διδακτικόν, ἀνεξίκακον] additional groups in the object. These as well function as objects of the infinitive verb, providing a comprehensive opposite to fighting: instead responding by physically fighting, he is to respond with gentleness toward all, the ability to teach, and patience. Note especially BDAG’s gloss of ἀνεξίκακος: “pertaining to bearing evil without resentment”. The idea is for Timothy to bear the person with love and correct the false doctrine — not to simply end the relationship with the person who has succumbed/is succumbing to false doctrine.

Verse 25

ἐν πραΰτητι παιδεύοντα τοὺς ἀντιδιατιθεμένους] participle clause; with prepositional phrase modifying participle. Note the continuance of the semantic notion of “gentleness” from verse 24. Instruction and correction of those opposing isn’t a smackdown, it is done (as specified above) in gentleness and love. This doesn’t mean that one gives ground, but it does mean that one is not belligerent in the maintaining and outlining of the true doctrine.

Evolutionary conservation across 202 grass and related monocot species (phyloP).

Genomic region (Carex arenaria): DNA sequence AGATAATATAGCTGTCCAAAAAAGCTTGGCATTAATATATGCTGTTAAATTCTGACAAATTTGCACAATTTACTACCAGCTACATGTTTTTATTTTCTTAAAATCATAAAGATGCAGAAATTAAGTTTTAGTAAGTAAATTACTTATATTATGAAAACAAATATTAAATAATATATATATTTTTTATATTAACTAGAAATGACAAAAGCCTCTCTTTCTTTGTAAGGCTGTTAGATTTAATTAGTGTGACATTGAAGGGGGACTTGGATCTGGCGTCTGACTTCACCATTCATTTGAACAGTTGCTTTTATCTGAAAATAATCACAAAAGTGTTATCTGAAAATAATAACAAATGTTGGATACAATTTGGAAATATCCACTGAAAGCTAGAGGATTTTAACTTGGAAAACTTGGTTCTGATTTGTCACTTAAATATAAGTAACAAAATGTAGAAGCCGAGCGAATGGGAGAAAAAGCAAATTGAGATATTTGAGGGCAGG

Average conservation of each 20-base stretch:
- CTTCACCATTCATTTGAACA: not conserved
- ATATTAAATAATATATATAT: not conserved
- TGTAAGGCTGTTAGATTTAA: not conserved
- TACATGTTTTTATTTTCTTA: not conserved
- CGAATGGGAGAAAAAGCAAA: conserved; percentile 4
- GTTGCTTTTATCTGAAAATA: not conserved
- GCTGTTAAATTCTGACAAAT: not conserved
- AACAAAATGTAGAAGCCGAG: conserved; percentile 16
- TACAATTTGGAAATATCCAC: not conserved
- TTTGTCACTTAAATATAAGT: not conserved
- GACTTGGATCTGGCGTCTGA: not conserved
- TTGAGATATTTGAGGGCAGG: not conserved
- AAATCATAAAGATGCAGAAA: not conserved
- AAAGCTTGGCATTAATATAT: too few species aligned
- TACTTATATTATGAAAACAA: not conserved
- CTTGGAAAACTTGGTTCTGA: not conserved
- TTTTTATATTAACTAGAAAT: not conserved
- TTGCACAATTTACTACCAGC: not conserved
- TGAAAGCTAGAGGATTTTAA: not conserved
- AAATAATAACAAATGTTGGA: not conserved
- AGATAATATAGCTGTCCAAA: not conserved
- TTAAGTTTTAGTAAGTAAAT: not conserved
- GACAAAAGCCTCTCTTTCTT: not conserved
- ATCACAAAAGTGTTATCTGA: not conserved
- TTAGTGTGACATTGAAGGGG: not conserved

μήποτε δώῃ αὐτοῖς ὁ θεὸς μετάνοιαν] Subordinate clause. “that God may perhaps give repentance to them”. On μήποτε as “perhaps”, see BDAG μήποτε 3bβ, which classifies usage with the subjunctive in indirect questions (such as we have here). While not punctuated in the Greek with a question mark, this could perhaps also be a rhetorical question: “might not God give them repentance [leading to the truth]?”